Last month, 24 middle school girls from the Schenectady City School District took part in a summer camp on campus, designed to spur an interest in science, technology, engineering, and math (STEM) and initiate mentoring relationships with women in STEM careers. The week long learning program, called GE Girls @ Rensselaer, is sponsored by the GE Women’s Network in collaboration with Rensselaer.
From July 22 to 26, the eighth-grade students connected with Rensselaer faculty and GE women to participate in a series of projects. Students were nominated for the program by their teachers and principals.
“Over the last two years, the program has worked with area teachers,
GE scientists and engineers who serve as mentors, and students and faculty from Rensselaer
who have introduced and inspired the girls to have a lifelong love of discovery and innovation in the STEM fields.”
— Cynthia Smith
Daily lessons focused on energy, construction, programming, electronics, and chemistry. During the program, the girls had the opportunity to design a computerized game, build a flashlight, learn the chemistry behind lip gloss, make ice cream, and more. In addition, each student also got the chance to work with accomplished female mentors from the GE Women’s Network, primarily with engineering or technology backgrounds, and had the opportunity to tour the Rensselaer campus.
Since the central theme of the camp focused on turbines, students also worked in teams to build their own wind turbines and were able to measure the current generated, and they had the opportunity to visit the GE turbine facility in Schenectady. “Over the last two years, the program has worked with area teachers, GE scientists and engineers who serve as mentors, and students and faculty from Rensselaer who have introduced and inspired the girls to have a lifelong love of discovery and innovation in the STEM fields,” said Cynthia Smith, assistant dean of students and director of pipeline initiatives and partnerships at Rensselaer.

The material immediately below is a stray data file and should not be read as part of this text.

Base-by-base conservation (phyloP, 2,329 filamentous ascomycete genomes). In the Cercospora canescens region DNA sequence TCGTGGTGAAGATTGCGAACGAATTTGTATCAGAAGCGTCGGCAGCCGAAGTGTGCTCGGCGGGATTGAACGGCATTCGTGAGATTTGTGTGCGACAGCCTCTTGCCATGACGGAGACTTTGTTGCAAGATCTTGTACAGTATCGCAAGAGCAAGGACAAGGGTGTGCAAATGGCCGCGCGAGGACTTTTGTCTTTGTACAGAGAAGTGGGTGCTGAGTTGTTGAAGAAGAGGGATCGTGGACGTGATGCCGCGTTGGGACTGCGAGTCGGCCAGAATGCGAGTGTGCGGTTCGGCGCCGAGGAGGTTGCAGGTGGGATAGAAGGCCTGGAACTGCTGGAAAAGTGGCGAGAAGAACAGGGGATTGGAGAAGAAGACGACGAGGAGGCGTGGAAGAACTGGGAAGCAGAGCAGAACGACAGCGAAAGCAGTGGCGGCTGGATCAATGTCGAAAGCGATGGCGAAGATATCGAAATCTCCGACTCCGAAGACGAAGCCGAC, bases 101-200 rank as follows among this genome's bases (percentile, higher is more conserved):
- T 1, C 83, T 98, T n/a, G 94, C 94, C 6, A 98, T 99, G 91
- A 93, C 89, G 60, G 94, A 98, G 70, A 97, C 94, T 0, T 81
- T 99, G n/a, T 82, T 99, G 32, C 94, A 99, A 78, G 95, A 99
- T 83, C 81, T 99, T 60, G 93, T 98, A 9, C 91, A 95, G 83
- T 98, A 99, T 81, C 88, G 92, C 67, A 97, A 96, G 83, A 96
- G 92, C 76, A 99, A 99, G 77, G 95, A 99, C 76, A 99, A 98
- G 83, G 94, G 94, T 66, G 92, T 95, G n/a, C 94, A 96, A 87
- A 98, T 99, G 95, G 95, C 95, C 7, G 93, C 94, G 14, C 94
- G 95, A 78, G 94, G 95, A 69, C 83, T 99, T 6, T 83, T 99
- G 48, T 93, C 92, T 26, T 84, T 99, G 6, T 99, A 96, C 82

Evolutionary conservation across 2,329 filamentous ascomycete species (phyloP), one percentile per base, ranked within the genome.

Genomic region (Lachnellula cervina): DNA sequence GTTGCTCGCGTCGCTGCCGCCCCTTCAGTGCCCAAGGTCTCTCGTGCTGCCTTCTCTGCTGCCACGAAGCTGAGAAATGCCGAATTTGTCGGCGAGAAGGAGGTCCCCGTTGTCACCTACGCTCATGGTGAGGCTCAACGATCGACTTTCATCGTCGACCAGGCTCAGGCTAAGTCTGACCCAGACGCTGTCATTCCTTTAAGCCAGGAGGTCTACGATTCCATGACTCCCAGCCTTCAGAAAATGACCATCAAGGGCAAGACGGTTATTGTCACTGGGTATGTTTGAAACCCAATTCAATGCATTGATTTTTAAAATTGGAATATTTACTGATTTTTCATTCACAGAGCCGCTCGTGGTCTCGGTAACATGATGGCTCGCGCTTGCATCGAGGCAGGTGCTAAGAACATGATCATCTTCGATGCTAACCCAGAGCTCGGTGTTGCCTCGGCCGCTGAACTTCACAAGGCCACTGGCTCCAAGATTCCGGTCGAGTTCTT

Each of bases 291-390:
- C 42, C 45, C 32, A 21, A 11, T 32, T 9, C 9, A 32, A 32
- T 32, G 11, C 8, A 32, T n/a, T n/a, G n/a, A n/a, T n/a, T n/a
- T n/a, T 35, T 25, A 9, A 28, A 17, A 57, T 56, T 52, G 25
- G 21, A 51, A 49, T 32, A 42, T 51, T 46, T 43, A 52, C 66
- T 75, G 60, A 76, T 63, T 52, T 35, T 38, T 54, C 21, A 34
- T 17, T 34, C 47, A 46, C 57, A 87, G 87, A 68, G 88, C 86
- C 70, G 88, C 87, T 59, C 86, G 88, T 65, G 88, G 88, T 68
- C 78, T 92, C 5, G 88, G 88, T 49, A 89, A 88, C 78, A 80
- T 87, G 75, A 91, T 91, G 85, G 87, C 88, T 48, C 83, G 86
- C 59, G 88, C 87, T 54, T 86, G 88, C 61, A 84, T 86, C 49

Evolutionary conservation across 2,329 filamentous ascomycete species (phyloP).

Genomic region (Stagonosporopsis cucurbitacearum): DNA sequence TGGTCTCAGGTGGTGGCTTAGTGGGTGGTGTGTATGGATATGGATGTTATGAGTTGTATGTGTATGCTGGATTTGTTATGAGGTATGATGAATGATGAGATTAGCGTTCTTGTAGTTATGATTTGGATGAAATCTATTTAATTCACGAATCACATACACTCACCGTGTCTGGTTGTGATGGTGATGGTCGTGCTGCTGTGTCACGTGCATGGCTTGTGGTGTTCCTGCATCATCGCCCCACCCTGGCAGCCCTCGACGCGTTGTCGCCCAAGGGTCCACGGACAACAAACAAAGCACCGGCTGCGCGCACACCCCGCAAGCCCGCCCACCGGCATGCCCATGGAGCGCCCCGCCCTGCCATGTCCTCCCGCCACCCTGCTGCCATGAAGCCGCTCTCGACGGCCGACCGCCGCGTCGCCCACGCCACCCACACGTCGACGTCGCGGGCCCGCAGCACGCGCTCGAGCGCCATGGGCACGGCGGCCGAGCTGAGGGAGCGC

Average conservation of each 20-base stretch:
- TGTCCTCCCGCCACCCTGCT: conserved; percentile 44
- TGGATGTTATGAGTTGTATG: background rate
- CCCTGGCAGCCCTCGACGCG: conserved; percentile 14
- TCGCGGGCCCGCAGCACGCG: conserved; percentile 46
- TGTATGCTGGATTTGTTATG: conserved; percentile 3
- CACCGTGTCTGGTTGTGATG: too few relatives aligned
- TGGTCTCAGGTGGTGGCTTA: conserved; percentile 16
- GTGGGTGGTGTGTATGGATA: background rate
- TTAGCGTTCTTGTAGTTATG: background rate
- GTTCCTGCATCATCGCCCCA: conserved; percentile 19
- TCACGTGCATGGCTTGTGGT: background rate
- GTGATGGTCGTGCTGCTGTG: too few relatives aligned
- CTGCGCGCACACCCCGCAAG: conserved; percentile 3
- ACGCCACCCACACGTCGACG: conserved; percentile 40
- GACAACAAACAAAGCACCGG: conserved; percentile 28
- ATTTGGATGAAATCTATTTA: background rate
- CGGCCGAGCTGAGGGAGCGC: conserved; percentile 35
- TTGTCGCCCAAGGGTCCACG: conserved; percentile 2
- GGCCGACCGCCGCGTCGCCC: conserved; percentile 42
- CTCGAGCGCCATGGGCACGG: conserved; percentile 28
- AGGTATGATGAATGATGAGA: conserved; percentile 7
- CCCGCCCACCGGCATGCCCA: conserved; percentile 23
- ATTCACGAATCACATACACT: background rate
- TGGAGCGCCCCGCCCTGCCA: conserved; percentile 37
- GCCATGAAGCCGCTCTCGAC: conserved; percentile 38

The program was organized by Kylie Marine, GE Corporate human resources manager for the Schenectady campus, and Chrissy Swanson, marketing manager for GE Power & Water.
“The girls were engaged the entire week and had such a positive attitude,” said Marine. “It was a great experience for the girls to interact with our GE talent and learn more about the possibilities for their future career choices. We want girls to feel that pursuing careers in STEM is achievable and a great opportunity for their future.”
Encouraging young girls to take an interest in science and technology is a top priority for GE Chairman and CEO Jeffrey Immelt. He initiated the program in pilot form in 2011 through the GE Women’s Network at MIT. This year, the company again awarded a $25,000 grant to fund the program in the Capital Region, leveraging Rensselaer as the local university partner.
“It is critically important to excite all young people about STEM, and to nurture and develop their natural curiosity about the world around them,” Smith said. “GE Girls @ Rensselaer is an important program for the Capital Region. It helps set young girls on a path to one day study at a world-class university like Rensselaer and secure a job at a technology leader like GE.”
“We see that young girls are interested in STEM, but when it comes time to pursue a degree in college, or choose a career path, the areas of science, technology, engineering, and math are often not considered,” said Joanne Kugler, chief information officer, GE Power and Water and executive champion for the global GE Women’s Network. “Many girls express that they don’t know a lot about STEM careers and opportunities. Through programs like this we can help change that. We can expose girls, at a young age, to leaders in these fields in hopes of making a lasting impression.”